A woman wearing a black dress with a gun on it, representing an edgy and powerful fashion statement.

MS bills, litigation, anniversaries, learning

2A News: April 15, 2016 Newsletter by Jeff Pittman

MS legislation update

SB 2515 has passed the House and Senate — goes to governor

Exempts the records of the Department of Wildlife, Fisheries and Parks relating to applications for and holders of hunting licenses from the provisions of the Mississippi Public Records Act of 1983, AND records shall be released only upon proper court order or to law enforcement upon request.

HB 1300 has been signed by the governor — Takes effect July 1

Cleans up and adds some protections for sport shooting ranges, but also includes provision allowing the government to close private ranges due to “incompatibility with nearby population or land use.”


Garcia v. Harris (California equal protection case)

11 individuals and 4 nonprofit civil rights organizations have filed a lawsuit in the US District Court for the Central District of California against the State of California and Attorney General Kamala Harris, arguing that California’s numerous special statutory exemptions to gun laws for retired “peace officers” are a violation of the Fourteenth Amendment constitutional rights of other citizens. The exemptions in question protect retired “peace officers” from the criminal provisions of California’s “Gun-Free School Zone Act of 1995.”

But you see, retired “peace officers” are just regular law-abiding citizens and should be treated the same as other regular law-abiding citizens under the Equal Protection Clause. Across the nation there are a LOT of laws giving special treatment to retired cops and military, who are now simply citizens just like everyone else. Further, regarding the militia mentioned in the Second Amendment: “who are the militia? They consist now of the whole people, EXCEPT [emphasis mine — JP] for a few public officers….the people have a right to keep and bear arms.” — George Mason

Update on Sandy Hook families’ suit against Remington

The judge in this case, Barbara Bellis, of the Fairfield District Superior Court in Connecticut, was reportedly appointed to the bench by Governor John Rowland, a twice-convicted felon/prohibited person who pushes for gun control. Go figure.

In the wake of the US District Court’s nullifying the Commonwealth of the Northern Mariana Islands’ (CNMI) ban on handguns and ammunition as unconstitutional under the Second Amendment, the CNMI has passed another unconstitutional gun-control measure this week that imposes a $1,000 excise tax on handguns, because, according to AG Edward Manibusan, “having handguns in the commonwealth is not something to be happy about.”

There is no right to happiness.

About “smart gun” proposals

Author/commentator David Codrea reminds us that efforts to develop “smart guns” began in the 1990’s specifically to try to cure the problem of police officers being killed with their own service weapons grabbed by criminals. But pretty much every proposal about smart guns involves an attempt to require them as the only market choice for everyone else, while at the same time exempting police officers — the only ones identified as needing the technology — from the proposed weapon restriction.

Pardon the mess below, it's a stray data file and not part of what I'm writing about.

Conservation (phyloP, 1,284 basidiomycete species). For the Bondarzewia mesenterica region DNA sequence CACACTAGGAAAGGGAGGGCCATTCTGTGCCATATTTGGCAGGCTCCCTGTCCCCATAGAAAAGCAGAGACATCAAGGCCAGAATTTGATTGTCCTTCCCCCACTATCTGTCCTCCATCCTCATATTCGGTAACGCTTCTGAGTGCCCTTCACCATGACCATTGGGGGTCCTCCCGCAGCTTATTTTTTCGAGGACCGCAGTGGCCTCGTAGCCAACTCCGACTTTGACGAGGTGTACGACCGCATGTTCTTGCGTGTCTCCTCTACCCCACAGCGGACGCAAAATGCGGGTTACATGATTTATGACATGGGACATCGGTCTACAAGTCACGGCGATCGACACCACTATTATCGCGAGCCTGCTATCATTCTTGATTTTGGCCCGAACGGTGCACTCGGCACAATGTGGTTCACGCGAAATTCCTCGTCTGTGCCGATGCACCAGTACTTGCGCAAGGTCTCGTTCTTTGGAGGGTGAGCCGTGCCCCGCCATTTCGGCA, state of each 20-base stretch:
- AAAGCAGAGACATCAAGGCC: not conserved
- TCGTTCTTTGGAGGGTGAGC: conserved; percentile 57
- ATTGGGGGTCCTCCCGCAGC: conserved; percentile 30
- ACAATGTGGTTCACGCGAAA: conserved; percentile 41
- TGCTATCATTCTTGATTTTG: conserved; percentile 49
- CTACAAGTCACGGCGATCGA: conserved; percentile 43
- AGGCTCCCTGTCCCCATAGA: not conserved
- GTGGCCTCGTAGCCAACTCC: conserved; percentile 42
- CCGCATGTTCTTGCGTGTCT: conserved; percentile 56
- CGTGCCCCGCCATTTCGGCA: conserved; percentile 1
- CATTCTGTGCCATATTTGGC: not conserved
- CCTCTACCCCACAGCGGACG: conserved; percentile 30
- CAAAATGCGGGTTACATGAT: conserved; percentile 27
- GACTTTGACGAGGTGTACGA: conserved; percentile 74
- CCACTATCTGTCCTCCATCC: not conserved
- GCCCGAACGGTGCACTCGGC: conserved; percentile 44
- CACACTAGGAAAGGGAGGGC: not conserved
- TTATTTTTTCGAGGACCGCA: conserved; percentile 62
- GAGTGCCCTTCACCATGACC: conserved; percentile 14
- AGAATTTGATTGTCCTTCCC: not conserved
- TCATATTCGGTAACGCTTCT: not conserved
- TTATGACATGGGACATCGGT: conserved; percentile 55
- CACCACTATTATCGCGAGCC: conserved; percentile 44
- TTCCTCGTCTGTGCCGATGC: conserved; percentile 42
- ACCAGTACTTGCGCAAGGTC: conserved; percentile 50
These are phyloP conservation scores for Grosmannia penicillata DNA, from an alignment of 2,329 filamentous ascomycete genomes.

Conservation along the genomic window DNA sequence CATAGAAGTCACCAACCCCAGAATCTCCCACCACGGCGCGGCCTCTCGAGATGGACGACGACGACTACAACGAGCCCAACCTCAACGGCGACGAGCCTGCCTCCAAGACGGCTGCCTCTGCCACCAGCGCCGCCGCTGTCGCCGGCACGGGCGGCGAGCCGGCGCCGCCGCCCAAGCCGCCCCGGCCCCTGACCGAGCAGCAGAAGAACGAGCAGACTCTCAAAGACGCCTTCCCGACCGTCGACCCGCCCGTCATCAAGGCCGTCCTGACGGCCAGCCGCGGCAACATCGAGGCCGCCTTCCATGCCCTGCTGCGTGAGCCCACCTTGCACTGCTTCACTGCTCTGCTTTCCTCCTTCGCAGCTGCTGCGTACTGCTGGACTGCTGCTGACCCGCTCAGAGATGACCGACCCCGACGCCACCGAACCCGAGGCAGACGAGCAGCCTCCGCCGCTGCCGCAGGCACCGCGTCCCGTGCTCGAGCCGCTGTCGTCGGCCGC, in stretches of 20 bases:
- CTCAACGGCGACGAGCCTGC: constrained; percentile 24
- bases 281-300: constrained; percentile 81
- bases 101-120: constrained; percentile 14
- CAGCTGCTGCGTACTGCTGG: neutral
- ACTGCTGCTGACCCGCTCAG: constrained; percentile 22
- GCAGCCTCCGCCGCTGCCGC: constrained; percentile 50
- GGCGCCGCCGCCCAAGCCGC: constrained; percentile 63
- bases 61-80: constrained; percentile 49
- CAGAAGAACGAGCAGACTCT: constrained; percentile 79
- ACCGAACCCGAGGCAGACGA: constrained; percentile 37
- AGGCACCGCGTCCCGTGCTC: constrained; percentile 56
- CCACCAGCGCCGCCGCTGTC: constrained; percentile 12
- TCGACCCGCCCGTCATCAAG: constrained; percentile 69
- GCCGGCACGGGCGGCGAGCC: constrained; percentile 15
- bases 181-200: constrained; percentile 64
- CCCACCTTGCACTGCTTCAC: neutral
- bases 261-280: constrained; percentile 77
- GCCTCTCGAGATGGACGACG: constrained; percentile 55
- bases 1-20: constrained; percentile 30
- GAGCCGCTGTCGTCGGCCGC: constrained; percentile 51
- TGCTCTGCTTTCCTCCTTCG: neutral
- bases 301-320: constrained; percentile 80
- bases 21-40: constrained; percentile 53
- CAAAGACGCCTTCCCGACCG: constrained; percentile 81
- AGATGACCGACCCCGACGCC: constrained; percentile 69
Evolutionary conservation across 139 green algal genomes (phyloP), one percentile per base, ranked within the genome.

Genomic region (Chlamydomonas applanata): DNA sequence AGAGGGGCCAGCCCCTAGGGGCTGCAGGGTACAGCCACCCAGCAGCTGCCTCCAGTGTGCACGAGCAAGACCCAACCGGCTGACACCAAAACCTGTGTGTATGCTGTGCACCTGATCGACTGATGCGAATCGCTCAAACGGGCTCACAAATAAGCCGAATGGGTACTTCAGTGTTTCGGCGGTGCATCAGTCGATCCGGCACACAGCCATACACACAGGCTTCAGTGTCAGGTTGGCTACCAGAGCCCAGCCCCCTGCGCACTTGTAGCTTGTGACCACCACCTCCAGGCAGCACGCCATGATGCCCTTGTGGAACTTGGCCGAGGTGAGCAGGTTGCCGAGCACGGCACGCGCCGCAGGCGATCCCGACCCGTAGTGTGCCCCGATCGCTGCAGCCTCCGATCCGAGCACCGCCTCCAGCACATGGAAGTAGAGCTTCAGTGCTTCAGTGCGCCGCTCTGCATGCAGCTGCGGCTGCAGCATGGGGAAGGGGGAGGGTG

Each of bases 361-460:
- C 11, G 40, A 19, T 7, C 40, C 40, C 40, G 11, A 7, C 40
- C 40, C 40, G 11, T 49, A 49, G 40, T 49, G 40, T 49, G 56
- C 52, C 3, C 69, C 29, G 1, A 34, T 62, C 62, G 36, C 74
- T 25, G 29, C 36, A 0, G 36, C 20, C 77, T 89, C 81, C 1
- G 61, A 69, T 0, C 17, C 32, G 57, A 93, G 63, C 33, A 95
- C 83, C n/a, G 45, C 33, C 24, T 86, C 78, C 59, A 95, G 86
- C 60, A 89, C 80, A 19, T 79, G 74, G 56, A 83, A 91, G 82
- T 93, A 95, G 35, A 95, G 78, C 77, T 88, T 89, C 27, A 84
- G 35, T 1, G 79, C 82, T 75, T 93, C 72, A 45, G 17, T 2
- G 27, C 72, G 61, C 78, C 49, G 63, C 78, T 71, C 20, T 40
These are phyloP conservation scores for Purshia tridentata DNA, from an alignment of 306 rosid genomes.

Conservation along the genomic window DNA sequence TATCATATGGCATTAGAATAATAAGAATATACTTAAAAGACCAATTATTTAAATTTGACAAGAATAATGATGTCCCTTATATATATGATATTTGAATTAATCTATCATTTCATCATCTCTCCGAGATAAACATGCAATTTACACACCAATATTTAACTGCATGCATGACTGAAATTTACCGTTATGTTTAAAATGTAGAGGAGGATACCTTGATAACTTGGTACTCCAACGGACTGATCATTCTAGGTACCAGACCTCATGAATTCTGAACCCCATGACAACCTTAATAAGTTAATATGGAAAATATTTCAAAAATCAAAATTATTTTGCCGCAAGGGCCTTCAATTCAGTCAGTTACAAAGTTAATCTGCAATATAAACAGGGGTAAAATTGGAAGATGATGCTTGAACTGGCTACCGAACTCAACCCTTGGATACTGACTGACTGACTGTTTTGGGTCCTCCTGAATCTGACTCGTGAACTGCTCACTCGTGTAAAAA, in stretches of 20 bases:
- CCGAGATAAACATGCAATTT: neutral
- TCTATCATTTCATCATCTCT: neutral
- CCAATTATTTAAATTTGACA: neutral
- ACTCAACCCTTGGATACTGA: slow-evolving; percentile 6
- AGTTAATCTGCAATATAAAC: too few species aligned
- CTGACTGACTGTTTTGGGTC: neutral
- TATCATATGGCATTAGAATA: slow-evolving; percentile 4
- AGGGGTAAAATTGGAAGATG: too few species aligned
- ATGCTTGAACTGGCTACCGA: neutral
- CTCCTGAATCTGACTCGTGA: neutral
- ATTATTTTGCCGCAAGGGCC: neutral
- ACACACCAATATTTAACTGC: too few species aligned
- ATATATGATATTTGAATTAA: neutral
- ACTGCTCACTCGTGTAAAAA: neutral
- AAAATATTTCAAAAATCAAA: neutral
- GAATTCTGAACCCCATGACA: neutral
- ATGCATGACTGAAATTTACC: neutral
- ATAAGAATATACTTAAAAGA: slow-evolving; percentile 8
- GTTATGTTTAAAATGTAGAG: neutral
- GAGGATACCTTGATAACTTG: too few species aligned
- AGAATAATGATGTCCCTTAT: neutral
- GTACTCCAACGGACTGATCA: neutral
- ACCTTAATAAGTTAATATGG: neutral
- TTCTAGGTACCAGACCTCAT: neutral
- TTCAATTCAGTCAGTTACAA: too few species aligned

Obama Frees Osama’s Arms Dealer

The Only Ones

  • A US airman who apparently shot and killed his commanding officer and then himself at Lackland Air Force Base in San Antonio, TX, last week, was a former FBI agent.
  • In Karachi, Sindh, Pakistan, a judge in Karachi’s Anti-Terrorism Court asked a police constable if he knew how grenades worked. The constable, instead of orally answering the question, demonstrated by pulling the pin from the grenade in evidence in the case. The resulting explosion injured three people including the constable and a court clerk. Authorities say the constable, who apparently does know how grenades work, will be punished severely after he recovers from his injuries. (This entry double qualifies under The Only Ones and the Department of Idiocy.)


  • The Washington Post gave Hillary three “Pinocchios” this week for her wild gun control claims.
  • Shannon Watts, head twit for Moms Demand Action for Gun Sense, twitted this week that folks who uses the NRA Eddie Eagle program to teach children gun safety are “selling guns to kids.”


New York City-based Trinity Wall Street Church owns about $2000 worth of Cabela’s stock and has been trying to force the company to stop selling guns with ammunition capacity exceeding 8 rounds.

But the Securities and Exchange Commission ruled that Cabela’s didn’t have to include the church’s request that the retailer stop selling the firearms as a “social policy proposal” in its investor statements and present it to the board for a potential vote.

Cabela’s took the position that Trinity’s proposal was vaguely worded (barring the sale of any firearm “capable” of firing more than eight rounds without reloading) and was interfering with “ordinary business matters” that may be excluded from some investor materials.

About gun control, from the other side:


Country music star Toby Keith has been named as a headline entertainer for the NRA annual meeting in Louisville, KY next month. But Keith admitted voting for gun-banner Bill Clinton twice, including once after the 1994 “assault weapon” ban. Later he praised gun-banner Barack Obama, calling him “the best Democratic candidate we’ve had since Bill Clinton. And that’s coming from a Democrat.” Keith went on to honor Obama by performing at his 2009 Nobel Peace Prize ceremony in Oslo.